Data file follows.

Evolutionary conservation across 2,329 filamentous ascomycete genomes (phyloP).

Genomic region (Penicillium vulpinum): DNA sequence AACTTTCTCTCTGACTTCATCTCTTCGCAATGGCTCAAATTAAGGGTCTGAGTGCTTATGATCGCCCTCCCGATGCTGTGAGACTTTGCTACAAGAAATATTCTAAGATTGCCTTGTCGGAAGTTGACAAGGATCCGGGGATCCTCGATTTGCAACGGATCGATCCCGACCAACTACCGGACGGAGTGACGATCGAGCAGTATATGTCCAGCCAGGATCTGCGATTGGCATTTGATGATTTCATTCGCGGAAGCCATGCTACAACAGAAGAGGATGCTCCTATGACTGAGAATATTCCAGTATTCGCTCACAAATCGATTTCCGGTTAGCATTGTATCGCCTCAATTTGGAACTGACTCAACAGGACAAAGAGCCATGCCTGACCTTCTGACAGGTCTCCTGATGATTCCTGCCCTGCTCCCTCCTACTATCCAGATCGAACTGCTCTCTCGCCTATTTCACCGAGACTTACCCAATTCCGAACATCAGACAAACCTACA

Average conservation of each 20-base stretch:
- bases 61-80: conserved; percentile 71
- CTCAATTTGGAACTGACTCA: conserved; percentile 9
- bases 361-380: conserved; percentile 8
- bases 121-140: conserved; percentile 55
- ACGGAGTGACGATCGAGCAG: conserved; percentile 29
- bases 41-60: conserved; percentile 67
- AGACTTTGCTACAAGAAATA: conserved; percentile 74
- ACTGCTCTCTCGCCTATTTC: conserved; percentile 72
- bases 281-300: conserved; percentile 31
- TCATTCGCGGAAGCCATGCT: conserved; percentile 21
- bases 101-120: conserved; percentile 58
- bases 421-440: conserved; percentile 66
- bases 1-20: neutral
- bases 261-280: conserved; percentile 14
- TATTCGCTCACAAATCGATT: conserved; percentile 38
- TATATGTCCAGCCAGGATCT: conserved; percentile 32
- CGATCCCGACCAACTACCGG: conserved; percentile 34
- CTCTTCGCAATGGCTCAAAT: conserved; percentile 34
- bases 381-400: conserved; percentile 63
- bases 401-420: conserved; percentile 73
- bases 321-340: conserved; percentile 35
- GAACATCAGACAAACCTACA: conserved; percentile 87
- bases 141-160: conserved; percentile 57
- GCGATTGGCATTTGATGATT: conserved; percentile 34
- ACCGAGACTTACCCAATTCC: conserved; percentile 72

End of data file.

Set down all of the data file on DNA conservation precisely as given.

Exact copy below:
Evolutionary conservation across 2,329 filamentous ascomycete genomes (phyloP).

Genomic region (Penicillium vulpinum): DNA sequence AACTTTCTCTCTGACTTCATCTCTTCGCAATGGCTCAAATTAAGGGTCTGAGTGCTTATGATCGCCCTCCCGATGCTGTGAGACTTTGCTACAAGAAATATTCTAAGATTGCCTTGTCGGAAGTTGACAAGGATCCGGGGATCCTCGATTTGCAACGGATCGATCCCGACCAACTACCGGACGGAGTGACGATCGAGCAGTATATGTCCAGCCAGGATCTGCGATTGGCATTTGATGATTTCATTCGCGGAAGCCATGCTACAACAGAAGAGGATGCTCCTATGACTGAGAATATTCCAGTATTCGCTCACAAATCGATTTCCGGTTAGCATTGTATCGCCTCAATTTGGAACTGACTCAACAGGACAAAGAGCCATGCCTGACCTTCTGACAGGTCTCCTGATGATTCCTGCCCTGCTCCCTCCTACTATCCAGATCGAACTGCTCTCTCGCCTATTTCACCGAGACTTACCCAATTCCGAACATCAGACAAACCTACA

Average conservation of each 20-base stretch:
- bases 61-80: conserved; percentile 71
- CTCAATTTGGAACTGACTCA: conserved; percentile 9
- bases 361-380: conserved; percentile 8
- bases 121-140: conserved; percentile 55
- ACGGAGTGACGATCGAGCAG: conserved; percentile 29
- bases 41-60: conserved; percentile 67
- AGACTTTGCTACAAGAAATA: conserved; percentile 74
- ACTGCTCTCTCGCCTATTTC: conserved; percentile 72
- bases 281-300: conserved; percentile 31
- TCATTCGCGGAAGCCATGCT: conserved; percentile 21
- bases 101-120: conserved; percentile 58
- bases 421-440: conserved; percentile 66
- bases 1-20: neutral
- bases 261-280: conserved; percentile 14
- TATTCGCTCACAAATCGATT: conserved; percentile 38
- TATATGTCCAGCCAGGATCT: conserved; percentile 32
- CGATCCCGACCAACTACCGG: conserved; percentile 34
- CTCTTCGCAATGGCTCAAAT: conserved; percentile 34
- bases 381-400: conserved; percentile 63
- bases 401-420: conserved; percentile 73
- bases 321-340: conserved; percentile 35
- GAACATCAGACAAACCTACA: conserved; percentile 87
- bases 141-160: conserved; percentile 57
- GCGATTGGCATTTGATGATT: conserved; percentile 34
- ACCGAGACTTACCCAATTCC: conserved; percentile 72